Here’s how you know a company is about to miss earnings: The stock falls slowly after the quarter ends and continues trickling until the announcement that, lo, the company didn’t live up to analysts’ estimates. Someone knew it was coming and traded on the tip. Someone always knows.
It’s called insider trading, and Preet Bharara, the U.S. attorney for the Southern District of New York, has convicted 80 people of it. On Friday the Second Circuit Court of Appeals denied Mr. Bharara’s petition to rehear U.S. v. Newman, which overturned the convictions of two hedge-fund managers by suggesting that the pair didn’t have direct insider knowledge, but instead received information passed along by others.
If you think that is a fuzzy legal distinction, you’re right. There is no actual law against insider trading, only securities fraud. Last month Rep. Jim Himes (D., Conn.)—whose constituents happen to include a flock of hedge-fund managers—introduced bipartisan legislation to ban “material, nonpublic” insider trading, the latest of many such attempts. Here’s a better idea: Open up the information vault and make everyone an insider.
First, a little history. On your first day on Wall Street, you learn that it is illegal to trade on “material, nonpublic information.” Until 2000 analysts and investors could use “mosaic” analysis. You couldn’t ask a company what it was going to earn in the first quarter, but you could ask about product trends or pricing, and companies would provide “guidance.” As, say, widget sales slipped, companies would call analysts and change the guidance. If you were any good, you could cobble together a picture of what the quarter might look like. There was an art to it, and there weren’t many surprises.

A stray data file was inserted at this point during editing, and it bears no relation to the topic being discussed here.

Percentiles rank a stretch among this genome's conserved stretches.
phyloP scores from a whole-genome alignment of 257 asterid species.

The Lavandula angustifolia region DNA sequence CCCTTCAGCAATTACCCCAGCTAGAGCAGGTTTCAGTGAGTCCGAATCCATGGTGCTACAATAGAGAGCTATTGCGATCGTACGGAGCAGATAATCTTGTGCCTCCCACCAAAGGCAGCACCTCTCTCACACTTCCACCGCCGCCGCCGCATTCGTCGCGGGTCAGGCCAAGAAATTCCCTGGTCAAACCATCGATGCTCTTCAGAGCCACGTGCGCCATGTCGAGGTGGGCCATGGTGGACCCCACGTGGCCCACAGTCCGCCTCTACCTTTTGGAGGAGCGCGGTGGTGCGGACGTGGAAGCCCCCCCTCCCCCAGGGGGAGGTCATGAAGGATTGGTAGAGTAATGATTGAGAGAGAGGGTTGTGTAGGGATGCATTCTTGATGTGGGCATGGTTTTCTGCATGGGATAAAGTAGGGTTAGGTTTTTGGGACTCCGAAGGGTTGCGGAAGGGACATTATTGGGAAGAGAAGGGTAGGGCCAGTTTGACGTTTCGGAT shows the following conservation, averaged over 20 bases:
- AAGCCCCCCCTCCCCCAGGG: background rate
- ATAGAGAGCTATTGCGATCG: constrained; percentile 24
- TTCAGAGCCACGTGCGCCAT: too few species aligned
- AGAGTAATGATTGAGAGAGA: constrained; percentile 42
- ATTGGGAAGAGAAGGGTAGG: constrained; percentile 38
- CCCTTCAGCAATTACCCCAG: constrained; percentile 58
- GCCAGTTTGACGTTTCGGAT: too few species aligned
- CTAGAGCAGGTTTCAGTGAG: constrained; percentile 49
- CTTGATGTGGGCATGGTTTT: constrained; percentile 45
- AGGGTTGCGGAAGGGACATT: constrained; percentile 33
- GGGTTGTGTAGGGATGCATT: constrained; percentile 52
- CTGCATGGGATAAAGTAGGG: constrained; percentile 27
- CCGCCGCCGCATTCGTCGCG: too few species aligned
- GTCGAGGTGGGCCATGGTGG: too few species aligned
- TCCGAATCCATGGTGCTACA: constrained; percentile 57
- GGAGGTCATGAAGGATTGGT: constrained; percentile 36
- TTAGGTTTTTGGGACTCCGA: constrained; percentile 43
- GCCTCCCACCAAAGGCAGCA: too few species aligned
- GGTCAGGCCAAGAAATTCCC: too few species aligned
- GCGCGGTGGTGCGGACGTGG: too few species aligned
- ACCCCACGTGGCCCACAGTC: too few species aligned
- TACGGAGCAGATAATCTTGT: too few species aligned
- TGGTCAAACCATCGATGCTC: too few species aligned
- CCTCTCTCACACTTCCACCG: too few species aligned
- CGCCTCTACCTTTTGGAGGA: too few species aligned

In 2000 the Securities and Exchange Commission enacted Regulation Fair Disclosure, known as Reg FD, on the tenuous premise that small investors were being hurt by big boys getting information first. Reg FD required companies to disclose information to all investors at the same time. Then came the unintended consequences, and “fair disclosure” morphed into Regulation No Disclosure. Companies clammed up even further after the 2002 Sarbanes-Oxley law, which required CEOs to sign off on all released information.
Now public companies only release information once a quarter, but someone always knows. A crooked insider, an accountant or the brother-in-law of a salesman who missed a quota. Reg FD has been a boon for insider trading.